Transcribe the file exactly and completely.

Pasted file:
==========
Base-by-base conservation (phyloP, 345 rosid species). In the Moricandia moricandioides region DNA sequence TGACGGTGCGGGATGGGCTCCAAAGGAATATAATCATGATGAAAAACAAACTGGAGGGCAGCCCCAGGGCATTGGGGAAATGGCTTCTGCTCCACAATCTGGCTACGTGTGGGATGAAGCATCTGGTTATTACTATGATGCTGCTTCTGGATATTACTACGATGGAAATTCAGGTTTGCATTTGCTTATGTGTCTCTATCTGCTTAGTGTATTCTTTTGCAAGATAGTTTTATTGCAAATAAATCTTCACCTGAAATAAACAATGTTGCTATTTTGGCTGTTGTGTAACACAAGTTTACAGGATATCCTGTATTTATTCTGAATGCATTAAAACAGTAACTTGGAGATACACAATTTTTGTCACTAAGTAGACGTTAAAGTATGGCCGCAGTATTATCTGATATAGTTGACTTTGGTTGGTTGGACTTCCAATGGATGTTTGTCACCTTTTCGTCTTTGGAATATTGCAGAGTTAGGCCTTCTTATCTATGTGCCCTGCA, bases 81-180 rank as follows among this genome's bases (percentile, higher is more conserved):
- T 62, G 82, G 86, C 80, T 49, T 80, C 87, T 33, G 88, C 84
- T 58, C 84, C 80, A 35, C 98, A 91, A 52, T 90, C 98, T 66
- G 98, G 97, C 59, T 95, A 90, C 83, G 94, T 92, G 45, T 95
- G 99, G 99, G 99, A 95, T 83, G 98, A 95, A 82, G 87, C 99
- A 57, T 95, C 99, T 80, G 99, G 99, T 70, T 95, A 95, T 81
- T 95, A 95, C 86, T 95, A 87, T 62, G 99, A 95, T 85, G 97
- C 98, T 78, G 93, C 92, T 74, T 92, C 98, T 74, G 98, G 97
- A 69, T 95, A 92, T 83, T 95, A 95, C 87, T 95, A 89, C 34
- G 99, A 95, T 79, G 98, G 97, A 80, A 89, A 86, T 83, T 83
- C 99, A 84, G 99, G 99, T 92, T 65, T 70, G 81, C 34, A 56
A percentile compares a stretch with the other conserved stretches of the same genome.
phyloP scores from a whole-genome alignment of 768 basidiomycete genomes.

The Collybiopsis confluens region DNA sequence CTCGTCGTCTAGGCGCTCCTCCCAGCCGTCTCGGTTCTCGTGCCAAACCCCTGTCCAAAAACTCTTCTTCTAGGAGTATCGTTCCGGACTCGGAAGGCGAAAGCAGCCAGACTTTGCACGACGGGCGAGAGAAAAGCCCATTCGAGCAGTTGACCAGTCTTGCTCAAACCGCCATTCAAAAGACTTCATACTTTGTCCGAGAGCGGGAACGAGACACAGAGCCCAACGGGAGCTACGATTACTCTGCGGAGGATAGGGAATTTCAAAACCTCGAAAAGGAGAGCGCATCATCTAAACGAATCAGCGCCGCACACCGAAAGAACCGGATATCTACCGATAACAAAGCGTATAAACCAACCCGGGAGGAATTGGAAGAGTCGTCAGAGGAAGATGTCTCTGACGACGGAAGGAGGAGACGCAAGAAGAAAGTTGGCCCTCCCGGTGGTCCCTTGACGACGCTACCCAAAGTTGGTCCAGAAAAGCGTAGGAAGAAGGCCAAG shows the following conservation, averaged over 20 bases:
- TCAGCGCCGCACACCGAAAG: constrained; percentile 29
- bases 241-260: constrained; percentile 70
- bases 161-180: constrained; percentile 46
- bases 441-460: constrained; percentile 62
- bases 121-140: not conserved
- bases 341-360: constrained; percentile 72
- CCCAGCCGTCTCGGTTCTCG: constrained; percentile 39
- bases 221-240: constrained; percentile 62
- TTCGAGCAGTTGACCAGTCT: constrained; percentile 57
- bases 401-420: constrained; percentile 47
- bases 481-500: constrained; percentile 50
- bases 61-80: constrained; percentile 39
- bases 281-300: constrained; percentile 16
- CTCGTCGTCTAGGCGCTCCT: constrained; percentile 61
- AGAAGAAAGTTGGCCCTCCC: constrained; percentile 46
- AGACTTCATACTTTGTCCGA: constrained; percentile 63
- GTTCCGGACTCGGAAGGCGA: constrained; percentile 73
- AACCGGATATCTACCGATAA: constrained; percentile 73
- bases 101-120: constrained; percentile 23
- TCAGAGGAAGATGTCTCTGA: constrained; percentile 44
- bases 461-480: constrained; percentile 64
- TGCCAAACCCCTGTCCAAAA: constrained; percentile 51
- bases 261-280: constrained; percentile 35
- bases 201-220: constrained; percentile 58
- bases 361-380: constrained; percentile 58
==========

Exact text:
Base-by-base conservation (phyloP, 345 rosid species). In the Moricandia moricandioides region DNA sequence TGACGGTGCGGGATGGGCTCCAAAGGAATATAATCATGATGAAAAACAAACTGGAGGGCAGCCCCAGGGCATTGGGGAAATGGCTTCTGCTCCACAATCTGGCTACGTGTGGGATGAAGCATCTGGTTATTACTATGATGCTGCTTCTGGATATTACTACGATGGAAATTCAGGTTTGCATTTGCTTATGTGTCTCTATCTGCTTAGTGTATTCTTTTGCAAGATAGTTTTATTGCAAATAAATCTTCACCTGAAATAAACAATGTTGCTATTTTGGCTGTTGTGTAACACAAGTTTACAGGATATCCTGTATTTATTCTGAATGCATTAAAACAGTAACTTGGAGATACACAATTTTTGTCACTAAGTAGACGTTAAAGTATGGCCGCAGTATTATCTGATATAGTTGACTTTGGTTGGTTGGACTTCCAATGGATGTTTGTCACCTTTTCGTCTTTGGAATATTGCAGAGTTAGGCCTTCTTATCTATGTGCCCTGCA, bases 81-180 rank as follows among this genome's bases (percentile, higher is more conserved):
- T 62, G 82, G 86, C 80, T 49, T 80, C 87, T 33, G 88, C 84
- T 58, C 84, C 80, A 35, C 98, A 91, A 52, T 90, C 98, T 66
- G 98, G 97, C 59, T 95, A 90, C 83, G 94, T 92, G 45, T 95
- G 99, G 99, G 99, A 95, T 83, G 98, A 95, A 82, G 87, C 99
- A 57, T 95, C 99, T 80, G 99, G 99, T 70, T 95, A 95, T 81
- T 95, A 95, C 86, T 95, A 87, T 62, G 99, A 95, T 85, G 97
- C 98, T 78, G 93, C 92, T 74, T 92, C 98, T 74, G 98, G 97
- A 69, T 95, A 92, T 83, T 95, A 95, C 87, T 95, A 89, C 34
- G 99, A 95, T 79, G 98, G 97, A 80, A 89, A 86, T 83, T 83
- C 99, A 84, G 99, G 99, T 92, T 65, T 70, G 81, C 34, A 56
A percentile compares a stretch with the other conserved stretches of the same genome.
phyloP scores from a whole-genome alignment of 768 basidiomycete genomes.

The Collybiopsis confluens region DNA sequence CTCGTCGTCTAGGCGCTCCTCCCAGCCGTCTCGGTTCTCGTGCCAAACCCCTGTCCAAAAACTCTTCTTCTAGGAGTATCGTTCCGGACTCGGAAGGCGAAAGCAGCCAGACTTTGCACGACGGGCGAGAGAAAAGCCCATTCGAGCAGTTGACCAGTCTTGCTCAAACCGCCATTCAAAAGACTTCATACTTTGTCCGAGAGCGGGAACGAGACACAGAGCCCAACGGGAGCTACGATTACTCTGCGGAGGATAGGGAATTTCAAAACCTCGAAAAGGAGAGCGCATCATCTAAACGAATCAGCGCCGCACACCGAAAGAACCGGATATCTACCGATAACAAAGCGTATAAACCAACCCGGGAGGAATTGGAAGAGTCGTCAGAGGAAGATGTCTCTGACGACGGAAGGAGGAGACGCAAGAAGAAAGTTGGCCCTCCCGGTGGTCCCTTGACGACGCTACCCAAAGTTGGTCCAGAAAAGCGTAGGAAGAAGGCCAAG shows the following conservation, averaged over 20 bases:
- TCAGCGCCGCACACCGAAAG: constrained; percentile 29
- bases 241-260: constrained; percentile 70
- bases 161-180: constrained; percentile 46
- bases 441-460: constrained; percentile 62
- bases 121-140: not conserved
- bases 341-360: constrained; percentile 72
- CCCAGCCGTCTCGGTTCTCG: constrained; percentile 39
- bases 221-240: constrained; percentile 62
- TTCGAGCAGTTGACCAGTCT: constrained; percentile 57
- bases 401-420: constrained; percentile 47
- bases 481-500: constrained; percentile 50
- bases 61-80: constrained; percentile 39
- bases 281-300: constrained; percentile 16
- CTCGTCGTCTAGGCGCTCCT: constrained; percentile 61
- AGAAGAAAGTTGGCCCTCCC: constrained; percentile 46
- AGACTTCATACTTTGTCCGA: constrained; percentile 63
- GTTCCGGACTCGGAAGGCGA: constrained; percentile 73
- AACCGGATATCTACCGATAA: constrained; percentile 73
- bases 101-120: constrained; percentile 23
- TCAGAGGAAGATGTCTCTGA: constrained; percentile 44
- bases 461-480: constrained; percentile 64
- TGCCAAACCCCTGTCCAAAA: constrained; percentile 51
- bases 261-280: constrained; percentile 35
- bases 201-220: constrained; percentile 58
- bases 361-380: constrained; percentile 58